April 26, 2013

4 key benefits of new Hungarian labour code

The goal of new Hungarian Labour Code is to increase the level of flexibility in labor contracts, improve business environment and at the end of the day to increase employment in the country.

We can identify 4 key positive changes for businesses in the new act (valid from 1st January 2013):
source: http://ucslabordaily.com
#1: More simple termination of employement contract
The employment contract can either be terminated or terminated with immediate effect. Objective protection from termination are reduced, e.g: employees retiring within 5 years and employees having children under the age of 3 have less protection; incapacity for work no longer means protection from termination.
In contrast to the older rules, under certain circumstances definite-term employment relationships may be also terminated before their natural expiry, by giving notice.

#2: More flexible rules for compulsory minimum salaries
In contrast to the old minimum salary regime, the new Labor Code includes the government’s right to determine a varying level of minimum salary for different types of employees (e.g. employees working at different levels or in different geographical areas). Practicly it provides more moderate minimum salaries in regions with high unemployement, e.g: Eastern Hungary.

#3: More flexible working time
Multi-shift and uninterrupted work are no longer related to the work schedule of the employee but to the activity of the employer. The definition of multi-shift activity was modified: we can talk about multi-shift work schedule if the operation of the employer reaches 80 hours a week. It's easier to schedule working tasks to Sunday and to national holidays.

#4: More overtime
Although the average annual hours worked in Hungary was 1980 in 2011 (vs: 1787 hours in the US and 1413 hours in Germany), the annual overtime of 250 hours are allowed in the new Labor Code, up from 200 at older regulation.

See also: 
RSM DTM Hungary: Most important changes of the Labour Code
Law.com: New Labor Code in Hungary

April 11, 2013

Required reading: the future of manufacturing by McKinsey

In November 2012, McKinsey and Co. published a report about the future of manufacturing. If you have not read it yet, do it as soon as possible!

McKinsey has 3 key findings about the future of manufacturing, and we try to add some conclusions and tips about its impact to Hungarian manufacturing sector:

1. Manufacturing’s role is changing: 
'The way it contributes to the economy shifts as nations mature: in today’s advanced economies, manufacturing promotes innovation, productivity, and trade more than growth and employment. In these countries, manufacturing also has begun to consume more services and to rely more heavily on them to operate.'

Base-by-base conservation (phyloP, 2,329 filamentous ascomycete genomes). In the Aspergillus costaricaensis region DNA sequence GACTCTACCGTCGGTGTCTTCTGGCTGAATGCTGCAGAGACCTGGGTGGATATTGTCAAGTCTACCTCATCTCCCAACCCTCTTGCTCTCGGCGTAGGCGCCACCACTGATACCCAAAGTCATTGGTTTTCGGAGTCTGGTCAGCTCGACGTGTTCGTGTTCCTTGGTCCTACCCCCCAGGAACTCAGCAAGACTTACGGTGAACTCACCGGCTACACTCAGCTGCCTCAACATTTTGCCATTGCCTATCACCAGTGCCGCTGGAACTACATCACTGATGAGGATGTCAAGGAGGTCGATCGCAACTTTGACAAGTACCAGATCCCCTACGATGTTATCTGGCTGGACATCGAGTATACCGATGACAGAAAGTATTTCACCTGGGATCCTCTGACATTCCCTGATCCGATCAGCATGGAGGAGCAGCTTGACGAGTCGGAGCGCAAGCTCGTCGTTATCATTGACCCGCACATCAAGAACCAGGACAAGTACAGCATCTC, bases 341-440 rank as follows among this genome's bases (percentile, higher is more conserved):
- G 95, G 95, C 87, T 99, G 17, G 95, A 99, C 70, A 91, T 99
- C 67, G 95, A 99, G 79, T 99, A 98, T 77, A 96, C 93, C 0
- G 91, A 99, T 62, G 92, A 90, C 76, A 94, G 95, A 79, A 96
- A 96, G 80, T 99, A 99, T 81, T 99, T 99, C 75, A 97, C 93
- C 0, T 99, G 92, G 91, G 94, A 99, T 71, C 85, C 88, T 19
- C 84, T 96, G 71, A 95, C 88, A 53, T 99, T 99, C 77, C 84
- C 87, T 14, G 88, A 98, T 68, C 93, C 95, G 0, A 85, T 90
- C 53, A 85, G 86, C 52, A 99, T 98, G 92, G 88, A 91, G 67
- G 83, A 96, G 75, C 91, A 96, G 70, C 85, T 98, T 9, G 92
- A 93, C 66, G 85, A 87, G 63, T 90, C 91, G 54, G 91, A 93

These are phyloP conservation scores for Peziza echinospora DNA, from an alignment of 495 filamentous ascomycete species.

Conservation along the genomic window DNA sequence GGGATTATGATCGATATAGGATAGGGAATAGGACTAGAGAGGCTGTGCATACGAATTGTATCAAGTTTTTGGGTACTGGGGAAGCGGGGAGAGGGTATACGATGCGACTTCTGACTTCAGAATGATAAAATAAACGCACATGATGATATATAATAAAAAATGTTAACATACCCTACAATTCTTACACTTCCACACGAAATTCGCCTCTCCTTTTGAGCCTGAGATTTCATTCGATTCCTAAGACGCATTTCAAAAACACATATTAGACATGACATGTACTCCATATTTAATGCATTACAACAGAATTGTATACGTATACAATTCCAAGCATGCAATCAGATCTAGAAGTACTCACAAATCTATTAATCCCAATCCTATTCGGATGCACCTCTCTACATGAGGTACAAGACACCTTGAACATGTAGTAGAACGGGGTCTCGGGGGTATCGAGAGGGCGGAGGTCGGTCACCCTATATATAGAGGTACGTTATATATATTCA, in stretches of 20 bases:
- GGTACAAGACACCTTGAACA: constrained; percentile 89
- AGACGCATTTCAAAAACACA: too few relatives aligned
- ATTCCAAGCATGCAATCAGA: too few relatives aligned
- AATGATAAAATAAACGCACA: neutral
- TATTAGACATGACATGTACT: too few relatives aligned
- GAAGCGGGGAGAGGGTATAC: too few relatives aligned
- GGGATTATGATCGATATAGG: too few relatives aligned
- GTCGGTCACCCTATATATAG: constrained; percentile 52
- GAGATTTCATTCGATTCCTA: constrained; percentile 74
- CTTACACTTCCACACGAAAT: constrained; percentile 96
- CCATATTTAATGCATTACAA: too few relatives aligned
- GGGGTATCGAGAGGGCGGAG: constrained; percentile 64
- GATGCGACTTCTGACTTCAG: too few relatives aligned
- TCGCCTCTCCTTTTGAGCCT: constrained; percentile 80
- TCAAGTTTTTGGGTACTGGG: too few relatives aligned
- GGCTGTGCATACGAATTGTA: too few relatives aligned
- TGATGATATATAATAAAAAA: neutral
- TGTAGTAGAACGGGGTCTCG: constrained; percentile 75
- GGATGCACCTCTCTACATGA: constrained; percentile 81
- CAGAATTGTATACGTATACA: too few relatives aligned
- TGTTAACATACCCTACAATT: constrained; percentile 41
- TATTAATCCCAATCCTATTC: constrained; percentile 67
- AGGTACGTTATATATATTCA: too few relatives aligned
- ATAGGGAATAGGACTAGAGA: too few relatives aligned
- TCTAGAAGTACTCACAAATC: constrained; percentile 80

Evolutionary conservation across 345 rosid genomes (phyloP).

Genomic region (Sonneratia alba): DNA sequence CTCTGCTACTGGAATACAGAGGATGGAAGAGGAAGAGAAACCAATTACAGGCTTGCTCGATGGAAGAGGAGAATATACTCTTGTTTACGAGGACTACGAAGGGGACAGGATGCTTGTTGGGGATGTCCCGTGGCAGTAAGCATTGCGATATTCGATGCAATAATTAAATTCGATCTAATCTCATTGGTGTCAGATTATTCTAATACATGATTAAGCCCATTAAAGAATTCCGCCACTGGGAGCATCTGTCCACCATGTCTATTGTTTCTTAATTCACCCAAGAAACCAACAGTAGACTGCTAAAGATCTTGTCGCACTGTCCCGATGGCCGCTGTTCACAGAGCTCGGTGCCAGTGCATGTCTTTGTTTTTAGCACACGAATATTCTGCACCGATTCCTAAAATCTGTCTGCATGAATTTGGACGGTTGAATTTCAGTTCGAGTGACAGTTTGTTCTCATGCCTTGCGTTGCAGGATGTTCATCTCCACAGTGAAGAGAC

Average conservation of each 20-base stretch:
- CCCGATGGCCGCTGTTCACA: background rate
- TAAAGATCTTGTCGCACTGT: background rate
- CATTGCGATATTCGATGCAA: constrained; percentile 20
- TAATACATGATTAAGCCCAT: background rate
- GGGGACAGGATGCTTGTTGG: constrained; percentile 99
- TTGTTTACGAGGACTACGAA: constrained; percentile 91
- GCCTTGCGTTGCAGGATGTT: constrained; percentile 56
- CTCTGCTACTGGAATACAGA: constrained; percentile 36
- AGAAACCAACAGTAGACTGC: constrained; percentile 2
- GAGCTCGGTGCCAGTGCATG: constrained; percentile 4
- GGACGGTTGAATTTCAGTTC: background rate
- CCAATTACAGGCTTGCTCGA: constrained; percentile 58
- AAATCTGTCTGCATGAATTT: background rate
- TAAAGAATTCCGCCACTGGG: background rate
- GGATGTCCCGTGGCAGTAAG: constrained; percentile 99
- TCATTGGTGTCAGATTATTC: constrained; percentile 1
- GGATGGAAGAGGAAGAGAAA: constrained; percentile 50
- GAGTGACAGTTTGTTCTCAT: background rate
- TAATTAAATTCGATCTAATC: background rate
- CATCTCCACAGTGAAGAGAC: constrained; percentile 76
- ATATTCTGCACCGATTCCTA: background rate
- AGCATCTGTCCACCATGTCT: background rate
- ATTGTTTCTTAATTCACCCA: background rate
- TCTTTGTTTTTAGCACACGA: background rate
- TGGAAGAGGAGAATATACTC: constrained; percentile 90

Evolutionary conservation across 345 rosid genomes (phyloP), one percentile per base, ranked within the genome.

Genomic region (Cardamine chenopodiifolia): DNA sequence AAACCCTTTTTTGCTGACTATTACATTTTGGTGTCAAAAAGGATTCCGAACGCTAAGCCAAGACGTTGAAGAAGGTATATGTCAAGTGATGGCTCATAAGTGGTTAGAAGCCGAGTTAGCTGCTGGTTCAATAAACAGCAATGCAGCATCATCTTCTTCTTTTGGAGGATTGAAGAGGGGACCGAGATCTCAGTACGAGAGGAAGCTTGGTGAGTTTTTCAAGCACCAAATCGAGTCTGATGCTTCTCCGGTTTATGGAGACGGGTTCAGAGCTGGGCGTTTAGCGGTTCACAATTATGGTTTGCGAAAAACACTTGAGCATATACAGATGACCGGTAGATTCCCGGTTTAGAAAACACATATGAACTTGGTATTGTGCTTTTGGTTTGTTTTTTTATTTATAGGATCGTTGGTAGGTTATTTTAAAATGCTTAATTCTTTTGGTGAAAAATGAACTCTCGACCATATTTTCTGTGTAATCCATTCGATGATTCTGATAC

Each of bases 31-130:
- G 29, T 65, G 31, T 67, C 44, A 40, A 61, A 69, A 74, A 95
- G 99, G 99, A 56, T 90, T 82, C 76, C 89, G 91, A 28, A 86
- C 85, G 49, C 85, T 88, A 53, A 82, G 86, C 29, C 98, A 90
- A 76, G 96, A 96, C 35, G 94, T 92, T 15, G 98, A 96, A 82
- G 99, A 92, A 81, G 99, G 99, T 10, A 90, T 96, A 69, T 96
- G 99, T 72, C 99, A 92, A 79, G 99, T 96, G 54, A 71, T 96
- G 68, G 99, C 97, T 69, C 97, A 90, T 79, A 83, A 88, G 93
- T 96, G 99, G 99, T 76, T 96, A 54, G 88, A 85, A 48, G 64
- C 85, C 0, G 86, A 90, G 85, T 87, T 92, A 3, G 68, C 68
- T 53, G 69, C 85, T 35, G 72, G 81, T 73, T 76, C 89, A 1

Tip #1: The Hungarian manufacturing will step forward on value chain.
There are always cheaper locations. In the future, manufacturing companies will choose Hungary because its developed infrastructure, flexible labour market and advanced business service industry. Hungary belongs to the low-cost Eastern part of the European Union, however the future of Hungarian manufacturing is about the complex, innovative and service-rich business environment.

2. Manufacturing is not monolithic:
'It is a diverse sector with five distinct groups of industries, each with specific drivers of success'
Segments of manufacturing. Source: mckinsey.com

Tip #2: The Hungarian light industry is over. Long live the Hungarian automotive/electronics/pharma industry!
The Visegrad Countries (Poland, Slovakia, Czech Republic and Hungary) are not low-cost locations any more - they are between somewhere East and West. The Hungarian business environment, including labour market, regulations, infrastructure, governmental programs, supplier's background industries etc are, lets say, not supporting the old school Eastern European, labour intensive industries. The future is about automotive and vehicle industries, elecrtronics, pharma and medical devices.

3. Manufacturing is entering a dynamic new phase: 
'As a new global consuming class emerges in developing nations, and innovations spark additional demand, global manufacturers will have substantial new opportunities—but in a much more uncertain environment'
Tip #3: Start to think about emerging countries as emerging markets.
Classically, international companies manufacture in Eastern Europe and sell in the West. We guess it will dramatically change in the near future: they will manufacture and sell in Eastern Europe. The Eastern part of EU became the nr.1 manufacturing location of the Union, and it's generate robust demand for suppliers, but also on B2C markets.

What do you think about these conclusions? Share your opinion!